The Kunstmuseum Bern’s Agreement to Accept Gurlitt Inheritance—Analysis and Lingering Issues

Art Law Report 24 November 2014
By Nicholas O'Donnell

With the benefit of (a little) time after the initial announcement that the Kunstmuseum Bern had agreed to accept the inheritance of Cornelius Gurlitt, more information has become available about the agreement with Germany and Bavaria that paved the way for the museum’s decision. 

It practical terms, the agreement resolves nothing definitively.  The inheritance itself still hinges on the validity of the will itself.  And there is still very little information about what is even under suspicion.  Reports swirled later in the day that there may finally be a release of both Hildebrand Gurlitt’s records, and the full accounting of what is under suspicion.  That would be progress, regardless of who ultimately takes possession of the collection subject to the claims.

First and foremost, the agreement itself was immediately made available.  It is written in German (copy here), but the main themes are as follows:

·         The preamble devotes considerable energy to committing the museum to the Washington Principles.  While that itself may be more problematic than it appears, it theoretically commits the museum to those principles that would not otherwise apply to such a private foundation.

·         The museum will accept the bequest of all of the art that is not suspected of having been looted by the Nazis.  That will apply both to the 1,280 or so objects that were seized from Gurlitt’s apartment, as well as the works found in Salzburg, and the Monet that was in his briefcase when he died, among others.

·         The parties commit to the continued provenance research dictated by the Bavaria-Gurlitt agreement earlier this year, at no cost to the museum.

·         The Task Force will apply its research to the other works in Gurlitt’s possession (i.e., the Salzburg group of works), and any others that surface.

·         Works that are deemed “Nazi looted” by the Task Force will be governed by Germany’s 1999 declaration of adherence to the Washington Principles (the Erklärung der Bundesregierung, der Länder und der kommunalen Spitzenverbände zur Auffindung und zur Rückgabe NS-verfolgungsbedingt entzogenen Kulturgutes, insbesondere aus jüdischem Besitz).

·         The burden of proof on the Task Force is “proven or with a high likelihood.”  If the Task Force determines with that level of certainty that a work is not looted, it will go to the museum.  If the Task Force determines with that level of certainty that a work is looted and there is a substantiated claim to it, it will stay in the location where the art has been kept for restitution procedures.  Lastly, if the Task Force determines with that level of certainty that a work is looted but there is no substantiated claim to it, it will be exhibited in Germany.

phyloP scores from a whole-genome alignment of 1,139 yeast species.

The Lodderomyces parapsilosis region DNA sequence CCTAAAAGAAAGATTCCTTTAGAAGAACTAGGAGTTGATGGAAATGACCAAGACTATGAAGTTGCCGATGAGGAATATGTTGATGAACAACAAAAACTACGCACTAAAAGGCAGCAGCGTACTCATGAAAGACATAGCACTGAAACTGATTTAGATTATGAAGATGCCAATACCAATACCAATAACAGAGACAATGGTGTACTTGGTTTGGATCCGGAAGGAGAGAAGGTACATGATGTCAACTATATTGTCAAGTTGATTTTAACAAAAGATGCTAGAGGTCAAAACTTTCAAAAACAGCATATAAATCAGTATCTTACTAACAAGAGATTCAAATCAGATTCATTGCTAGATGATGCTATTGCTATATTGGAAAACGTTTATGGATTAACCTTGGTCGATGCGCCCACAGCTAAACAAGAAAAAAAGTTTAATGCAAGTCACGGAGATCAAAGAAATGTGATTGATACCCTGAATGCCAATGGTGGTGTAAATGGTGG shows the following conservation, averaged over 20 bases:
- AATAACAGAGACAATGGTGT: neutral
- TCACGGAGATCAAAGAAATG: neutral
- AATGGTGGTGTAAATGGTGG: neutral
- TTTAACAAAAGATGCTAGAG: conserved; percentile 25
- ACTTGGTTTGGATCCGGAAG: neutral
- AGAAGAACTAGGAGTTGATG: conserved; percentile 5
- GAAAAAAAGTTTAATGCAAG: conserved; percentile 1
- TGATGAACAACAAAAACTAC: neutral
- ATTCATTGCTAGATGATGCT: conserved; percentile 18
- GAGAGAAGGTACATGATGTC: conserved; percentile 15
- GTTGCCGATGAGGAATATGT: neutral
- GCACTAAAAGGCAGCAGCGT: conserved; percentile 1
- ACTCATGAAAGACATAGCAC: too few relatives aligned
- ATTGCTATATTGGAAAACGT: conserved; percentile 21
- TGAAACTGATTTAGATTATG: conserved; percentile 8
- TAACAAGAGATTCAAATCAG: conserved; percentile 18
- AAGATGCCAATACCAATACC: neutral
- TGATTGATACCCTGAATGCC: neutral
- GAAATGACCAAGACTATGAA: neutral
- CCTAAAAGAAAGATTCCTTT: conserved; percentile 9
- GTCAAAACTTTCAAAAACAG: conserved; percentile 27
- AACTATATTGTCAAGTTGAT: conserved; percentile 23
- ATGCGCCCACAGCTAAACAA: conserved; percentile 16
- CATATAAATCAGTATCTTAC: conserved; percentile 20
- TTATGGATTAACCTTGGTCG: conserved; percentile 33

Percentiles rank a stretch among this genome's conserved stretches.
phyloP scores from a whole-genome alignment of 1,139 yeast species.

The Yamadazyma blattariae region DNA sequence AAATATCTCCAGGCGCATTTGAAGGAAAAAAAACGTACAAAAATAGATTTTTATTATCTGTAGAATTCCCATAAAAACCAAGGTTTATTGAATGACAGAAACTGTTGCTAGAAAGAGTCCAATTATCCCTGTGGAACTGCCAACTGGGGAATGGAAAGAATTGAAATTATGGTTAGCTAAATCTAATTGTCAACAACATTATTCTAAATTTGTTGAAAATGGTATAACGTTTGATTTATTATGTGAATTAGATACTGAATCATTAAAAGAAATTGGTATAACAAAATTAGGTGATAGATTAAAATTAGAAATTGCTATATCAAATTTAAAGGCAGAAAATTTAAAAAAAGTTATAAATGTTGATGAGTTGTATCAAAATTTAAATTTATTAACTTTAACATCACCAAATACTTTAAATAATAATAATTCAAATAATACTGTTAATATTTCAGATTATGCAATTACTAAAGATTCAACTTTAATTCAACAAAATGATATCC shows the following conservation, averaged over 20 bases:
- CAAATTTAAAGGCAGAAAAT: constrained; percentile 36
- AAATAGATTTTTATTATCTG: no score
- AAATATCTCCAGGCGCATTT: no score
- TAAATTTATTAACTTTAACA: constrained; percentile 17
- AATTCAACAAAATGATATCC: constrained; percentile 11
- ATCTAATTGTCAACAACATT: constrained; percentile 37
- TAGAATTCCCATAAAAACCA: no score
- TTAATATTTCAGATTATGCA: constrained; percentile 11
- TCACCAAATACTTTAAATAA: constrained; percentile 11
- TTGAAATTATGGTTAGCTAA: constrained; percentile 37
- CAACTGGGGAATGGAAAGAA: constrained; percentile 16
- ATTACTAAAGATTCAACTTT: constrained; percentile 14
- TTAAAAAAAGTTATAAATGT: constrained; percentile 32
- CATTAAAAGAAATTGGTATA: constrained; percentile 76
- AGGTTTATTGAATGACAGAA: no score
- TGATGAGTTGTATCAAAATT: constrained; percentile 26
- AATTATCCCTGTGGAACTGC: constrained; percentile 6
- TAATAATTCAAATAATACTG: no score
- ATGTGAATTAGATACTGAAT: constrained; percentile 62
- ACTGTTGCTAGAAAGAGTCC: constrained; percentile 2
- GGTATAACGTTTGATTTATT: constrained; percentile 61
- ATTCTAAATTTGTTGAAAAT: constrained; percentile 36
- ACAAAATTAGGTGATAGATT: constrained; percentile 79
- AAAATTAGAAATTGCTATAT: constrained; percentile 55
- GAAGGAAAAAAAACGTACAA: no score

·         Lastly, there is a catchall paragraph for circumstance where the provenance is unclear, the museum can decide on a case by case basis.

·         Germany and Bavaria commit to see to restitution of those works that qualify, and to “avoid” lawsuits against the museum, but to indemnify the museum if it does happen. 

“Degenerate Art” gets its own section (paragraph 8), and will be treated differently depending on whether it is also looted.  This is really just another way of saying that looted art is subject to the foregoing, and non-looted art will go to the museum.  The museum intends to create a research center at its own expense.

Again, this is considerable progress insofar as the agreement’s terms are known.  The Gurlitt-Bavaria agreement has still never been released, but today’s event was also interesting because it included the release of an executive summary of it (in both German and English) as it relates to this agreement.  But the distinction for substantiated claims sounds easier than it probably is; until more information is released, only a few people even know that they are claimants.  That needs to change. 

So where does that leave everything?  Many have voiced support for the deal.  Less sanguine were attorneys for David Toren, who is still facing opposition from Germany to his restitution claim.  They expressed cautious optimism that it might break the logjam that has stymied Toren’s claim.  

Also, the press conference itself was quite interesting to watch (YouTube video here).  Museum chairman Christoph Schäublin gave an overview about how surprised the museum was when it received the news.  He conveyed a sense of deliberations over the decision, and concern about the larger implications.  German Minister of Culture Monika Grütters spoke briefly as well.

Viewed from afar, the agreement is all upside for the museum.  It gets some measure of world class works, diclaims any interest in looted art, and is protected by Germany in the event there is a dispute. 

But it is not the beginning of the end of this story.  It may not even be the end of the beginning.
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